But back to the big points for a moment. Mr. Bagchi’s answer makes a series of legitimate points about the imperial/neo-colonial pedigree of the IIL regime, in addition to questioning (on the basis of empirical research) the proposition that BITs are actually essential for economic development. I would suggest that there is little in these points that can be a priori dismissed as either unredeemably ‘Marxist’ or ‘myopic’. These are factors and facts that are a part of the IIL equation and there would be little point in not recognizing them or failing to engage with them seriously.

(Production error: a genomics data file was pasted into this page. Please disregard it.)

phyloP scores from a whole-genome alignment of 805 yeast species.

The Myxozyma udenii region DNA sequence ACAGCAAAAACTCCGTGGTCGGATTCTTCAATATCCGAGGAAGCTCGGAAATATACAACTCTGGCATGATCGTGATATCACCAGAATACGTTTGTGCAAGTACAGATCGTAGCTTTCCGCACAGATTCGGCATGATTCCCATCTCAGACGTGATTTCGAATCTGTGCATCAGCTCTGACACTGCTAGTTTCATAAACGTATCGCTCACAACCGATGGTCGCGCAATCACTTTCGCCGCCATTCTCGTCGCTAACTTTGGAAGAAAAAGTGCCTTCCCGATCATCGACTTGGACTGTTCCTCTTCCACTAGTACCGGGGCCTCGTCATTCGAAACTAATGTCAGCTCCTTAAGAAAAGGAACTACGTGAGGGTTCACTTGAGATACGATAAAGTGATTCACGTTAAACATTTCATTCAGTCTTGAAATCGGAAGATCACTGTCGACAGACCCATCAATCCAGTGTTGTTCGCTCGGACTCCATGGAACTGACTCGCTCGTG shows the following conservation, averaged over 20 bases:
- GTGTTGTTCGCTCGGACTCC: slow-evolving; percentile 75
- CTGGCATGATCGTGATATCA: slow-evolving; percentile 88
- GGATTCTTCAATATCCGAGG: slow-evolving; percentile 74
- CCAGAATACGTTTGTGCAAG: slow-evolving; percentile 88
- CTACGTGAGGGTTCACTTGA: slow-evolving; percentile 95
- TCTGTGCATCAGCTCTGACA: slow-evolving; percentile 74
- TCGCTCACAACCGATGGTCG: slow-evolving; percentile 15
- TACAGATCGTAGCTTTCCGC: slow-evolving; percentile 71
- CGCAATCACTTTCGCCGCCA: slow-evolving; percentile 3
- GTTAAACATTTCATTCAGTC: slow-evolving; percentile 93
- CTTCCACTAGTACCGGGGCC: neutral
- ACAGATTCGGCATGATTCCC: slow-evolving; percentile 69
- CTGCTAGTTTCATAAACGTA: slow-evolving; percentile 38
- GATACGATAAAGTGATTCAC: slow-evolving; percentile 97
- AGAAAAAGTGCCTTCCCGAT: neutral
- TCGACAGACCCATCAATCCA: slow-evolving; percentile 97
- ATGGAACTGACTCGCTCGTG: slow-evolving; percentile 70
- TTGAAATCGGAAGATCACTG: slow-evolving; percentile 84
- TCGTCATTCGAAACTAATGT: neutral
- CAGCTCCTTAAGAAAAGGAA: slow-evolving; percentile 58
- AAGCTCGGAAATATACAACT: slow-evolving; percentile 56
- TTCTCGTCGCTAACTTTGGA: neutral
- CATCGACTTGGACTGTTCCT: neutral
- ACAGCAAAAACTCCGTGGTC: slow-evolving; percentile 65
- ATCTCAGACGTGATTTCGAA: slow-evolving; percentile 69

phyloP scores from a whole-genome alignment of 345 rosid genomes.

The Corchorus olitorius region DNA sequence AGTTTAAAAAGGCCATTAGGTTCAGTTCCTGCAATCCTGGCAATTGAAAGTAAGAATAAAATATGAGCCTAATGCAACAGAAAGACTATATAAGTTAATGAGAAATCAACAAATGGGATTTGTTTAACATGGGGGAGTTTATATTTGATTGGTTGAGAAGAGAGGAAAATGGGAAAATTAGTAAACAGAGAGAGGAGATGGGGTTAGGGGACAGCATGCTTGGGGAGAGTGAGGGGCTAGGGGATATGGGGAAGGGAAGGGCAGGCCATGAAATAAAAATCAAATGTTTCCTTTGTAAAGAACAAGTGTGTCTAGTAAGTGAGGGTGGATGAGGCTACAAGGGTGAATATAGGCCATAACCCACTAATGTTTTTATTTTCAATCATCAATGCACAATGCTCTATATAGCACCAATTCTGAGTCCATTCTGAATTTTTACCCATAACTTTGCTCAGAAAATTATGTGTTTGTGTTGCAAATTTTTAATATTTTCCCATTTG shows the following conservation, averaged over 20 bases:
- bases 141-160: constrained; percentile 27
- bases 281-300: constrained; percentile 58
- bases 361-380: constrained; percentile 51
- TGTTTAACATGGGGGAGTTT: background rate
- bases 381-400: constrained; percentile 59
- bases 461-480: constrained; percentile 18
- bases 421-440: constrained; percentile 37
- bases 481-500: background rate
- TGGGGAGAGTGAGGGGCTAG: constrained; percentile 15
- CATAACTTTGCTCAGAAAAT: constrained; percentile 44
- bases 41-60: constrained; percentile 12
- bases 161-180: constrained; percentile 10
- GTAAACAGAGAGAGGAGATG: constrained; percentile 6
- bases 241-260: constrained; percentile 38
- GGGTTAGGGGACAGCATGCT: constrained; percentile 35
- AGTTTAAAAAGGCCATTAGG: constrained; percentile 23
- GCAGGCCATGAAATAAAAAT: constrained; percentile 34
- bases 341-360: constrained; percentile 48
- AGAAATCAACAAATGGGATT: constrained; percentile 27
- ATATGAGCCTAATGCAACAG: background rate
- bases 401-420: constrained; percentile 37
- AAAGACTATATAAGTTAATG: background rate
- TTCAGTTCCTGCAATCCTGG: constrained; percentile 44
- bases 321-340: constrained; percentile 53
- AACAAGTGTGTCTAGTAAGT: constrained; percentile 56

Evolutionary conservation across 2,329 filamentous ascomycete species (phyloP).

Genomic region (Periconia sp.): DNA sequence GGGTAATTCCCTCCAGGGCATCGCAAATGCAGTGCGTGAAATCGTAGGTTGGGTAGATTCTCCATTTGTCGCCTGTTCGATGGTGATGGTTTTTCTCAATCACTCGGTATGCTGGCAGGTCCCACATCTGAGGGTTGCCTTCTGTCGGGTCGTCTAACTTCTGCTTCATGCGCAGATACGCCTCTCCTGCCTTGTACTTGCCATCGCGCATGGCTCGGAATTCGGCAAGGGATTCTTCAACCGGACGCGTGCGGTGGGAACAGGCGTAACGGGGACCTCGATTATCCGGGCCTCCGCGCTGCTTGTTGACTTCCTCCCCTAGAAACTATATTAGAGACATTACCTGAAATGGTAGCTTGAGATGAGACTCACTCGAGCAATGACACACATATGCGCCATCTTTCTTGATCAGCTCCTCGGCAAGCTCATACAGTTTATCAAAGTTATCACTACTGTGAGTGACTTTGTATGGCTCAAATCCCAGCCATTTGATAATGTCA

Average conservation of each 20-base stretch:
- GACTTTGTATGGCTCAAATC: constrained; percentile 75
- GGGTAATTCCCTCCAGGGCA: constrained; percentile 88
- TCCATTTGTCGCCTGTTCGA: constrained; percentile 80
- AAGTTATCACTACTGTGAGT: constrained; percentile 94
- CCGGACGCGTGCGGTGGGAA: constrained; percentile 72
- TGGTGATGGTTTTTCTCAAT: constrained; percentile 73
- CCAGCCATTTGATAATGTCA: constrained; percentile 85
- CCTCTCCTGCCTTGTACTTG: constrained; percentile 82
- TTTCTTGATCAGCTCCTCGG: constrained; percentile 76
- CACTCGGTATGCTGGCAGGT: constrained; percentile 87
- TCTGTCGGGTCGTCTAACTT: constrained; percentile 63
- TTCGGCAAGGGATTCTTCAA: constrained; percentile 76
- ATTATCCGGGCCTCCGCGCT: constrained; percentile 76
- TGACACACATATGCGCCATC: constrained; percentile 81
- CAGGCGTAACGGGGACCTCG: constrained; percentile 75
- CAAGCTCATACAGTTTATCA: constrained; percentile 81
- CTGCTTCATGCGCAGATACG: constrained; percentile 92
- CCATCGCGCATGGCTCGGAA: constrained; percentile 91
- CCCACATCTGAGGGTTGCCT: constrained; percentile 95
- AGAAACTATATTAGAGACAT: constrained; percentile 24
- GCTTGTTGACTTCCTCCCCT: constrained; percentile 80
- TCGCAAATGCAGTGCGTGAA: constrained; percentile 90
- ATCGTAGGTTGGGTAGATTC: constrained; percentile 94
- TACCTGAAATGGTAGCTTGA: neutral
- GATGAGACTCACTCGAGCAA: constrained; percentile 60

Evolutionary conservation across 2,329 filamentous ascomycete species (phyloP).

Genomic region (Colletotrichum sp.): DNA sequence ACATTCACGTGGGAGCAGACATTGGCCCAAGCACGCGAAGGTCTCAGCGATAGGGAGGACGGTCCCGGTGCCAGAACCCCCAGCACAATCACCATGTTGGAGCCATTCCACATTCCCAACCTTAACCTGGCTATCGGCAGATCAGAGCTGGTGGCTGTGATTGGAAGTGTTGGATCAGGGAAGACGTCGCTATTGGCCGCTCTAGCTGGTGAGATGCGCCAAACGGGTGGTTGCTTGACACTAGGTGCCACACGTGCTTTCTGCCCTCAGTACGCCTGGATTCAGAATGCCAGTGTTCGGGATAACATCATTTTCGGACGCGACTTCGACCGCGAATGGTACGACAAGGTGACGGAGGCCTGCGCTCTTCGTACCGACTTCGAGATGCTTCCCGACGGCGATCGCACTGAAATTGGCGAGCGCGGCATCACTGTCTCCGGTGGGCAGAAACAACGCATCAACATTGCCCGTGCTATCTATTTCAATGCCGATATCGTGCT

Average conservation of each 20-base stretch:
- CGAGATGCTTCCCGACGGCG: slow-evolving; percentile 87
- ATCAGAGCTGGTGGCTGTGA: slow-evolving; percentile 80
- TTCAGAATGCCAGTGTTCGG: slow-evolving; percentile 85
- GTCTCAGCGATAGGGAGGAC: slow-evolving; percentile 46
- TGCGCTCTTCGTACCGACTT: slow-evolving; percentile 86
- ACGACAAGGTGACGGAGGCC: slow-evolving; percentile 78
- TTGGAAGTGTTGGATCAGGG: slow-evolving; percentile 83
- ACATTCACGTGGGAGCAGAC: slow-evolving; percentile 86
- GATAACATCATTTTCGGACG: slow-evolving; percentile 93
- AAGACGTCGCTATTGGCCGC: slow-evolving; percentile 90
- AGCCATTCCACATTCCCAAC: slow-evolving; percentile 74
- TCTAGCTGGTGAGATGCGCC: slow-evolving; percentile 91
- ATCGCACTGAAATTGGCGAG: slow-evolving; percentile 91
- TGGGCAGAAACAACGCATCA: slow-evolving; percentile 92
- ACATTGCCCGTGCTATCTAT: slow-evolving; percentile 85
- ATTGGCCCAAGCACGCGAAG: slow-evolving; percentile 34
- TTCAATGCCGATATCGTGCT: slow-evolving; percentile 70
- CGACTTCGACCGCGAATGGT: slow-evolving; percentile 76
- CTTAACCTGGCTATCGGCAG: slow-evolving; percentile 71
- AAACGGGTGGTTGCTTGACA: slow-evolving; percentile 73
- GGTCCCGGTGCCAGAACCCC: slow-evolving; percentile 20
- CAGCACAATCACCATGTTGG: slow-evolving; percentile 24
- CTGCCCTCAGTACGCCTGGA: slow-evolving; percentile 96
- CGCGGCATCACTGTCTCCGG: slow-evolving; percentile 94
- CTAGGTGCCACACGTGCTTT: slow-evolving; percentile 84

But once the perspective shifts from the origins and political economy towards the operation of the IIL regime itself, there is further considerable scope for heated one-sidedness, or at least blind spots. For one, I would suggest that TWAIL scholarship should take into account that, for better or worse, ISDS is sometimes not only a powerful but the only mechanism at the disposal of an individual or an entity to put a spotlight on (and sometimes obtain compensation for) severe and inexcusable breaches of fundamental rule of law principles at the national level. And this is not some idealized, fresh-from-the-Heavens version of the rule of law to which everyone should aspire to but only the chosen ones will ascend to. In a large number of cases, host States were sanctioned because their institutions simply and blatantly breached either domestic law or other international legal obligations assumed by the host State. In an even larger number of cases, the subject matter of the dispute indeed had nothing to do with fundamental social rights, development, environment or community interests. They were simply about lack of due process, arbitrariness or gross negligence that can be easily shown to be in contravention of the domestic law of those very States. In those (quite numerous) situations, this author would be happy to be convinced how such a behaviour is anything close to heroic anti-colonial resistance and/or how ISDS is the imperial villain.